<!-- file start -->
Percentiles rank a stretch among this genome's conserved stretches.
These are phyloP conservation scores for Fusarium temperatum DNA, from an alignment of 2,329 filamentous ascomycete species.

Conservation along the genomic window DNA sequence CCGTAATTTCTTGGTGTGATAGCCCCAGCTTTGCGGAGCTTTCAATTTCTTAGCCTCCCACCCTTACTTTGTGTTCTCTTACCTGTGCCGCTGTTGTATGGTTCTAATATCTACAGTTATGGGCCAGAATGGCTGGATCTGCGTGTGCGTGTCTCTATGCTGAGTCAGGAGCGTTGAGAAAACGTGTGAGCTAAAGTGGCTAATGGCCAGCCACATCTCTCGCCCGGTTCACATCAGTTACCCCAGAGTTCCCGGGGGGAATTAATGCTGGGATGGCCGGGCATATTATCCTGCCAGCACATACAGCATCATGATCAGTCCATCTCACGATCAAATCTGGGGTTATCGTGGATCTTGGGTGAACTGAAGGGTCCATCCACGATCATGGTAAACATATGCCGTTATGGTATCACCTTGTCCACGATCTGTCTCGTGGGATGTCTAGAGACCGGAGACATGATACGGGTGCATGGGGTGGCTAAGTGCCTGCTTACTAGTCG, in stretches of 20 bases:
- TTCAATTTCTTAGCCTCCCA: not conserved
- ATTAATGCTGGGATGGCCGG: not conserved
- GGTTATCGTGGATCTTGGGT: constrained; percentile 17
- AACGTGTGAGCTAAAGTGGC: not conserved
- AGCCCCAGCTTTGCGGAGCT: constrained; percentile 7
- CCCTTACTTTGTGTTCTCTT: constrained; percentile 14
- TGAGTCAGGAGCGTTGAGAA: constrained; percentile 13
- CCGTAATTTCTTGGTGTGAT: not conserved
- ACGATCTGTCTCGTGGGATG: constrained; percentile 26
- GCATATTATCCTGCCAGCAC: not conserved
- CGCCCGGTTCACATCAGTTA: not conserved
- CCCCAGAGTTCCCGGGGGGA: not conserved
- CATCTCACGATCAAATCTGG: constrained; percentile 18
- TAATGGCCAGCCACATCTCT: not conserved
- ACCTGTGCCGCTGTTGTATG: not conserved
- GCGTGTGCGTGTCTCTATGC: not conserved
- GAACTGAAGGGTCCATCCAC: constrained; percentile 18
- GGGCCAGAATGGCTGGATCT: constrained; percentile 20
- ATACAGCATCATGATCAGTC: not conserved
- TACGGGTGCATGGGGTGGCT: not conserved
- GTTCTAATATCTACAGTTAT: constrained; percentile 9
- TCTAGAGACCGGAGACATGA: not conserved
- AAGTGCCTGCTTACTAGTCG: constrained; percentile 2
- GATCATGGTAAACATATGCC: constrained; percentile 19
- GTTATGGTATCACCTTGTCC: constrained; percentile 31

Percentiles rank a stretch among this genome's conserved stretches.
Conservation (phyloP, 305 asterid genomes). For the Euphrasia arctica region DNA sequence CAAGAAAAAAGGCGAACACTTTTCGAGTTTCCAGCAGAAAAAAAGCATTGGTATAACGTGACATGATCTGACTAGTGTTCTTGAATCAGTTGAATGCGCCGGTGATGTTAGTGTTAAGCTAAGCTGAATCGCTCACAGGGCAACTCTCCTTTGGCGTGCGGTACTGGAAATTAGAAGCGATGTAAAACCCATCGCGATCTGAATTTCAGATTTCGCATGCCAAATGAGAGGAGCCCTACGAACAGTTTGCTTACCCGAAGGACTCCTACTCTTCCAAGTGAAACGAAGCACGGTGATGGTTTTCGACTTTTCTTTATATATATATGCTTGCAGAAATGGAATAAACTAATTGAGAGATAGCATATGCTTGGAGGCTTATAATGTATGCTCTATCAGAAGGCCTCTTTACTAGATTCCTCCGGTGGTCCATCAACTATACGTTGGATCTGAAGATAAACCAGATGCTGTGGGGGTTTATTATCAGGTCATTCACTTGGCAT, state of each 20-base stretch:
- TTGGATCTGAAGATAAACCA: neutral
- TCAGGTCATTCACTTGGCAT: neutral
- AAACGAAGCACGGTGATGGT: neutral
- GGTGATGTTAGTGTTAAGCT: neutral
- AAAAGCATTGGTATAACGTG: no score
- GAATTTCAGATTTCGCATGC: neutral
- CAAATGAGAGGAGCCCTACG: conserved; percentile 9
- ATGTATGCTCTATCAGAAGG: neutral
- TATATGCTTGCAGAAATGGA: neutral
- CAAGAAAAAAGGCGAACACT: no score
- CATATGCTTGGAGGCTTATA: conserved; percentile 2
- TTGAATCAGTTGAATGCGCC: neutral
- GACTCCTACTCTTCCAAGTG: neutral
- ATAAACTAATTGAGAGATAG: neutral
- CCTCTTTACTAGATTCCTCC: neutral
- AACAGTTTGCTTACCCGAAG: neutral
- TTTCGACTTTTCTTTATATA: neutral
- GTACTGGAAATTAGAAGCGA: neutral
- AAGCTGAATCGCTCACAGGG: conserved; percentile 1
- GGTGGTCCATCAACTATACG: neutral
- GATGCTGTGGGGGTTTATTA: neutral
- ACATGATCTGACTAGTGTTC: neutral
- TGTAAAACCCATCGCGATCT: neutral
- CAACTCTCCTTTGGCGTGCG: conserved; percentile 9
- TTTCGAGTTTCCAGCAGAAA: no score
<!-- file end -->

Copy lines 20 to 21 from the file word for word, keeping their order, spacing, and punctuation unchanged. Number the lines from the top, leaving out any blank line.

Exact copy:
- GAACTGAAGGGTCCATCCAC: constrained; percentile 18
- GGGCCAGAATGGCTGGATCT: constrained; percentile 20